Nutrition couldn't be more important in today's society as our collective waistline continues to expand. Learn the secrets to cooking healthy and knowing how to make good-tasting food without all the fat and cholesterol.
Want a Perfect Cuppa Joe? Roast Your Own Coffee Beans
Nanaimo Bars Are Canada's Super Sweet No-bake Treat
It Wouldn't Be Tabasco Sauce Without the Red Stick
Spread Holiday Cheer With a Good Mulled Beer
What Is Candy Corn and How Is It Made?
Why Restaurants Are So Loud These Days
Butter Boards Are Creaming Charcuterie Spreads This Season
5 Ways to Open a Can Without a Can Opener
What's the Difference Between Instant and Active Dry Yeasts?
The 'Straight Up' History of the Iconic Martini Glass
How Do Today's Brewers Make Non-alcoholic Beer?
7 of the Hottest Peppers in the World
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In order for people of yesteryear not to offend friends and family with bad breath, they had to get creative with cleaning their teeth. See how they did it.
By Sara Elliott
With all the hoopla about natural and artificial sweeteners, getting the facts straight can leave you feeling sour. Are either really better for you?
Believe it or not, chewing gum can be really beneficial for your teeth -- if you chew it long enough.
By Sara Elliott
Did you know there are things that are good for your waistline but bad for your teeth? Check out our article for some culprits.
Dark chocolate has gotten a bad rap over the years as a candy that gives you cavities. You don't want to eat too much of it, but a nibble here and there can actually be good for your teeth.
Yes, green tea is delicious, but it also has multiple remarkable benefits for your mouth.
How much do you really know about kiwis? Yes, they're green and delicious, but are you aware of the plethora of health benefits these tasty fruits offer?
By Echo Surina
Are you going to end this meal with a hug -- or perhaps a kiss? If so, you'll need a superhero to fight that villain in your mouth: Bacteria. Do parsley and mint fit the bill?
By Debra Ronca
Before toothbrushes, people had to get creative about cleaning their teeth, so they turned to nature.
Taking good care of your teeth, gums and mouth is a given, but what does water have to do with it?
The next time you start craving a sweet snack, reach for a bowl of fruit salad instead!
People love ice cream, but the sweet treat isn't great for your teeth. The good news? It's easy to make tasty, homemade ice cream that's also low in sugar.
Can't get enough of your favorite canned soda? Maybe you'll drink your last after you read what it's doing to your mouth and insides.
By Beth Brindle
Pasta is one of the quintessential comfort foods. It's delicious, filling and easy to chew -- which may be why it's a great meal for someone with toothaches or recovering from oral surgery. Here are some dishes that make your mouth feel good.
Just because it's labeled food -- and looks oh, so appealing -- doesn't mean it's safe to eat. To save your teeth, avoid these noshes.
By Sara Elliott
Sea salt is coarser than regular table salt, and foodies rave about the great flavor. In terms of health benefits, though, is sea salt actually better for you?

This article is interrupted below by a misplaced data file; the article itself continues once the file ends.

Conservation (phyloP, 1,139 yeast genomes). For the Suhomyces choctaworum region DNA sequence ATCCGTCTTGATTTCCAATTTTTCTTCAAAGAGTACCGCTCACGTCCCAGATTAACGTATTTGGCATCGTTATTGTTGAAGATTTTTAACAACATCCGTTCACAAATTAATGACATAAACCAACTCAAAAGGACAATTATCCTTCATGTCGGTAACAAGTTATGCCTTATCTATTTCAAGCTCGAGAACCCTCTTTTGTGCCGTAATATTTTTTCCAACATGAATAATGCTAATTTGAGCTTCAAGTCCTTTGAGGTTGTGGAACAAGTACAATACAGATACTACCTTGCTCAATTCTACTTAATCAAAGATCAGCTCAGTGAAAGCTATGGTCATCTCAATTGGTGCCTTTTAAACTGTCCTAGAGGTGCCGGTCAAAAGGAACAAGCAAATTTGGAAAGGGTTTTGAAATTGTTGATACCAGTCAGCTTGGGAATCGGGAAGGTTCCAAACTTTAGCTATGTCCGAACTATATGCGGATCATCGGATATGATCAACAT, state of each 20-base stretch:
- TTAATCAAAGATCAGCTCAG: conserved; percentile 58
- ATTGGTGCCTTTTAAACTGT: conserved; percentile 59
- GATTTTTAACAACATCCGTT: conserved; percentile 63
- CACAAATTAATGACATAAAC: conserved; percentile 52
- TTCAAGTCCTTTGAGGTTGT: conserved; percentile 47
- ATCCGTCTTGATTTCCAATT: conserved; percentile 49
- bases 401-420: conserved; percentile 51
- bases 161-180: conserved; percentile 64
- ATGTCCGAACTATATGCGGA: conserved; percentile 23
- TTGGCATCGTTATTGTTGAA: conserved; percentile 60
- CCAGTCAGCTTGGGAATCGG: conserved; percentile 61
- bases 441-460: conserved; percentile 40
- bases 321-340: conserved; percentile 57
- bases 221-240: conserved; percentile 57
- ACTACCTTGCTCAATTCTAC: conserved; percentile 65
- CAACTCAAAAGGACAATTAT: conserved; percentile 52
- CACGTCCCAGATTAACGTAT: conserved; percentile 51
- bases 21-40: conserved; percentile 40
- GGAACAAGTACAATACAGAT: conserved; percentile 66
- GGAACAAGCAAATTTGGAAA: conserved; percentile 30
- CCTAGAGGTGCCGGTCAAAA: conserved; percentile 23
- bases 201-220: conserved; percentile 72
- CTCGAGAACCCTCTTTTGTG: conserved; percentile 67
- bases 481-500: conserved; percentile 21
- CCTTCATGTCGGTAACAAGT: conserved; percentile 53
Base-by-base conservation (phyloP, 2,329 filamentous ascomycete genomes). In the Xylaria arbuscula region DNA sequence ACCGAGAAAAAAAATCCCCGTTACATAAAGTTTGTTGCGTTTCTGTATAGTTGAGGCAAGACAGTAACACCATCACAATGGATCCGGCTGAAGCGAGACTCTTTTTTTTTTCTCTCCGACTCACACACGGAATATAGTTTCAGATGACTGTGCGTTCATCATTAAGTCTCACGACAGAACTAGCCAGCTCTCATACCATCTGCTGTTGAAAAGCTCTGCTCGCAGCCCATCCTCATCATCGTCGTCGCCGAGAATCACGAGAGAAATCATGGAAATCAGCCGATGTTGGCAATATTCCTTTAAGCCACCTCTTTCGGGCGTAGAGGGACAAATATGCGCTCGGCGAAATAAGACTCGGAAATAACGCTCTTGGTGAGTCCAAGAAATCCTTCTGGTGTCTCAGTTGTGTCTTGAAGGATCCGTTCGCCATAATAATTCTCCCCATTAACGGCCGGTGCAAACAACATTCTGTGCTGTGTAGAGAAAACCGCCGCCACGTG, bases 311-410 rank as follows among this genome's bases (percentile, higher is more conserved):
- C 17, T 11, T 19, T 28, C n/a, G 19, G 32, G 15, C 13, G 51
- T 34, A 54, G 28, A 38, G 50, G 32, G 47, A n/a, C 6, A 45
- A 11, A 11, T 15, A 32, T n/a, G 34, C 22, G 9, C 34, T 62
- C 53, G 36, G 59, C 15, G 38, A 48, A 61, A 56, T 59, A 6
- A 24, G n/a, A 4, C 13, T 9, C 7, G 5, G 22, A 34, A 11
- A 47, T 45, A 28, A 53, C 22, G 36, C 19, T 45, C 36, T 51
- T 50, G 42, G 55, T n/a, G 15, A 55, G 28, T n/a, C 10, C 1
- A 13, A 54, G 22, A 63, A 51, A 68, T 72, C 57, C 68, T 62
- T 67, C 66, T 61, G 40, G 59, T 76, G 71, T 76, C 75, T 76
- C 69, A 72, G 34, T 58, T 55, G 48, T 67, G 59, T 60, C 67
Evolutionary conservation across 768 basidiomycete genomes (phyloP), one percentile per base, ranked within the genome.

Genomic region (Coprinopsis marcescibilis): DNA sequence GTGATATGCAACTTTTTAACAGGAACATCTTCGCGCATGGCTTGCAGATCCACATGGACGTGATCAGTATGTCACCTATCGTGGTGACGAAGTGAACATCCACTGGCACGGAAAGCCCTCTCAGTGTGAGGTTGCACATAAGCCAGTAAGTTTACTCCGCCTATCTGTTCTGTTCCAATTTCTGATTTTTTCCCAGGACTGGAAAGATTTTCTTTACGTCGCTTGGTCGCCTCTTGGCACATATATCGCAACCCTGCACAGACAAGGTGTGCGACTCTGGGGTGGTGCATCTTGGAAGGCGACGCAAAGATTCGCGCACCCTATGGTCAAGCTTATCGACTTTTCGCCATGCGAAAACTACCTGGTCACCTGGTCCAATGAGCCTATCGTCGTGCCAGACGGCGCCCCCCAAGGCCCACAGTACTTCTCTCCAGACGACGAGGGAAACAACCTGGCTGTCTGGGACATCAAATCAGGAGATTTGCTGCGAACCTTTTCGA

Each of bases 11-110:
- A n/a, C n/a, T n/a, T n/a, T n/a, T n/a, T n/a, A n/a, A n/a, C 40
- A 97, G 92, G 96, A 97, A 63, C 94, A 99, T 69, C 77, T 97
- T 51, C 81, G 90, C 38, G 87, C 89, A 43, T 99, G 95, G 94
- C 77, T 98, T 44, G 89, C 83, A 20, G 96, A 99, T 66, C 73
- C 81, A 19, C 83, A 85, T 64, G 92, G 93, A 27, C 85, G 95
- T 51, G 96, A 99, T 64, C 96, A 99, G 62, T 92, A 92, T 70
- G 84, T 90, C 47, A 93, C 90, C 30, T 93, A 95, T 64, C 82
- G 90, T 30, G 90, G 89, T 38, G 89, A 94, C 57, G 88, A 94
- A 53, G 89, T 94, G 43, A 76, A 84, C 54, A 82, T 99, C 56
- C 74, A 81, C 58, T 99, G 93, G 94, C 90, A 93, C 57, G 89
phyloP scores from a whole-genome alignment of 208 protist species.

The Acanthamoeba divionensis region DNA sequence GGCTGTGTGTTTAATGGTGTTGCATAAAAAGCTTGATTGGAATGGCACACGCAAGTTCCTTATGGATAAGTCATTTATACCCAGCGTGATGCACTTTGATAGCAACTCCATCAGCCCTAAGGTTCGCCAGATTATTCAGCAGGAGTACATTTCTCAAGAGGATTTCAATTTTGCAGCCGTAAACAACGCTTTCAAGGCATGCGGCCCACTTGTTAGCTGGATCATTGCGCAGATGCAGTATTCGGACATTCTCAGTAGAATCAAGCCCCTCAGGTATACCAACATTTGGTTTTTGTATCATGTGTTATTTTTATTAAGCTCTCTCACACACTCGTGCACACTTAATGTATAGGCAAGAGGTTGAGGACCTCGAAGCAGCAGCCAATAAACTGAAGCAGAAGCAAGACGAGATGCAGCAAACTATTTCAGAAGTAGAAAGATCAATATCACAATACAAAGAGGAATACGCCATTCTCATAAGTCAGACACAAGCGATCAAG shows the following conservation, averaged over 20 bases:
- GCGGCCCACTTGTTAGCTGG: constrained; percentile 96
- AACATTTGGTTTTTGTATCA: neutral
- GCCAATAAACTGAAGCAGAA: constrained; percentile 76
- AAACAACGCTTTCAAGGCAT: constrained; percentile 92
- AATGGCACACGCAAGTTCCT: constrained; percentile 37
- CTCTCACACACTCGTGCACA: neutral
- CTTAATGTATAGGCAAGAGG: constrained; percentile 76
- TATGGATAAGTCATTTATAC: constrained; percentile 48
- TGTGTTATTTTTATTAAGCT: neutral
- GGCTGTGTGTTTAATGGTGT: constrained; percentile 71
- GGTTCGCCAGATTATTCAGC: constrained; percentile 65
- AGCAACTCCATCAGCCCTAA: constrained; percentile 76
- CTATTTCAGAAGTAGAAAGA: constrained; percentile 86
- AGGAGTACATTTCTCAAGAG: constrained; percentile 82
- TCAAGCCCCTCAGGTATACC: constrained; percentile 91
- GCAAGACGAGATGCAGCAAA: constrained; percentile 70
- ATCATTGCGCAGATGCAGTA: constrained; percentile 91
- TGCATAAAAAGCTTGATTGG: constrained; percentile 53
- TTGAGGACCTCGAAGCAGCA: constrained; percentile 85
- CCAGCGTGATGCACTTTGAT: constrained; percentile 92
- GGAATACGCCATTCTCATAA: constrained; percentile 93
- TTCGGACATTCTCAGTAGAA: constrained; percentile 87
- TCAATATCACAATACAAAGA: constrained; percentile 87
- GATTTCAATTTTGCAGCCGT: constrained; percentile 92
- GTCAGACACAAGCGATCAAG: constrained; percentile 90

Low-sodium salt may sound like the stuff of nonsense, but you'll find it on your grocery aisle shelves next to regular, old table salt. Anything that's low-sodium is better for you, right? Read this before you stock up on low-sodium salt.
You know to drink at least eight glasses of water per day and to resist daily cupcakes. But how much sodium can your body handle -- and where are staggering sodium counts lurking?
By Alia Hoyt
We only need between 1,500 and 2,300 mg of sodium -- about one teaspoon of salt -- at most each day. But try as we might, it's hard to hit that goal, because some foods that we frequently eat have a lot more sodium than we realize. What are they?
By Tom Scheve
Unlike regular tomatoes, sun-dried tomatoes are available all year. Don't just leave them soaking in the rays for too long -- we've got some irresistible recipes in which sun-dried tomatoes are the stars.
You chose a salad for lunch, so you're feeling pretty angelic right now. Healthy greens, vitamin-packed tomatoes and calcium-rich cheese won't tarnish your halo. But your salad dressing might. Did you just pour 400 milligrams of sodium on your lunch?
Slow cookers are a huge help for busy chefs, but it's easy to load your meals up with too much sodium. Have no fear, though -- with a few substitutions and the right ingredients, you can make your slow-cooked meal healthy and delicious.
Whether you're eating out or cooking at home, it's tough to eat healthy in America today. And because we like convenience, many of the foods we love have surprisingly high sodium contents. So what's a person to do? Is anything good for you anymore?
By Tom Scheve
Now that you're an adult, you know that Happy Meals are anything but happy for your waistline and cholesterol levels. Can you find happiness in the drive-through if you're on a low-sodium diet? We've got some tips.
You know tomatoes are a tasty addition to almost any meal -- the fact that they're healthy is just an added benefit. They're delicious, common to many styles of cuisine and we've got five recipes sure to delight.